Now, in 1951 the US Navy was conducting weather surveys via the use of huge plastic balloons filled with helium. These fragile-appearing transparent bags, made from polyethylene and carrying sensitive equipment, could attain heights between 100,000 and 120,000 feet, depending upon the weight of the instruments and the volume of helium. xxxx xxxx xxxxx of Minneapolis - St. Paul was the prime contractor for the weather studies and manufactured the plastic bags at its plant in Minneapolis.) The US Navy had also begun to experiment with smaller plastic bags which could carry one or two men.
At that time CIA had a small Research and Development Section located in one of the temporary wooden buildings around the Mall. One section chief was a Navy Commander who had acquired a film made by the US Navy which `demonstrated the feasibility of plastic balloons for manned flights. The writer's branch chief saw the film and decided to explore the feasibility of using plastic balloons as a vehicle for dispatching agents behind the iron curtain. With such impressive credentials as the ability to speak an East European language and being in good health and also single, the writer accepted with alacrity when asked if he were interested in acquiring "balloon training" which could be passed on to agent candidates.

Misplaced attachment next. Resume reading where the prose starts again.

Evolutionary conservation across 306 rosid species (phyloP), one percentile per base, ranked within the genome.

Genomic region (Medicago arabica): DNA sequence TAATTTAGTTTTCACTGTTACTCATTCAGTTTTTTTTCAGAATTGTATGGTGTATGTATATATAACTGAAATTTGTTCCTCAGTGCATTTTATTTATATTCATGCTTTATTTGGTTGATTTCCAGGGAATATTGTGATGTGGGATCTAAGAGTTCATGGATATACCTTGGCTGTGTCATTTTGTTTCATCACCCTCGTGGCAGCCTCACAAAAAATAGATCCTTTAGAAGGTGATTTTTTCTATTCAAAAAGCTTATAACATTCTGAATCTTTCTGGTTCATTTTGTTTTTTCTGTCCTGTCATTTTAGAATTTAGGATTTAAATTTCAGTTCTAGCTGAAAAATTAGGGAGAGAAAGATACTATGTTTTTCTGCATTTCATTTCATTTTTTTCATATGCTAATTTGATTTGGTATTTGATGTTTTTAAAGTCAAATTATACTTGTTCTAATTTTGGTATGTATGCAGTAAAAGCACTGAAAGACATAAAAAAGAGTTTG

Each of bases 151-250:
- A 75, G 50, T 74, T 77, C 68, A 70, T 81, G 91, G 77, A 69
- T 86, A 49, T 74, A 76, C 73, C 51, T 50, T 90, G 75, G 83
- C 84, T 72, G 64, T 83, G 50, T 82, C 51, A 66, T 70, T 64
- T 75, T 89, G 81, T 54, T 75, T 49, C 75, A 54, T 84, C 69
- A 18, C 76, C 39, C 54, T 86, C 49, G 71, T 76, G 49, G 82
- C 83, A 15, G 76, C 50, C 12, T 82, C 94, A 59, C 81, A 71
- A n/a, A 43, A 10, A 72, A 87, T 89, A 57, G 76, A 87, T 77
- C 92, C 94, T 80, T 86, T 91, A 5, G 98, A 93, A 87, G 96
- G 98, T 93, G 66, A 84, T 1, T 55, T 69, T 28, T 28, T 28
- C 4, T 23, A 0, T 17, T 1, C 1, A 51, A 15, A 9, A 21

The training was scheduled and conducted under US Navy auspices at the xxxxxxx xxxxx xxxxx Minneapolis - St. Paul. The Navy was most hospitable and provided cover for the writer as a civilian employee. The xxxxx xxxxx xxxxxxxxx project engineer was cleared by CIA and was made fully witting of the training desired by the writer. Appropriate arrangements were then made for the writer to report xxxxx xxxxxx xxxxx Minneapolis.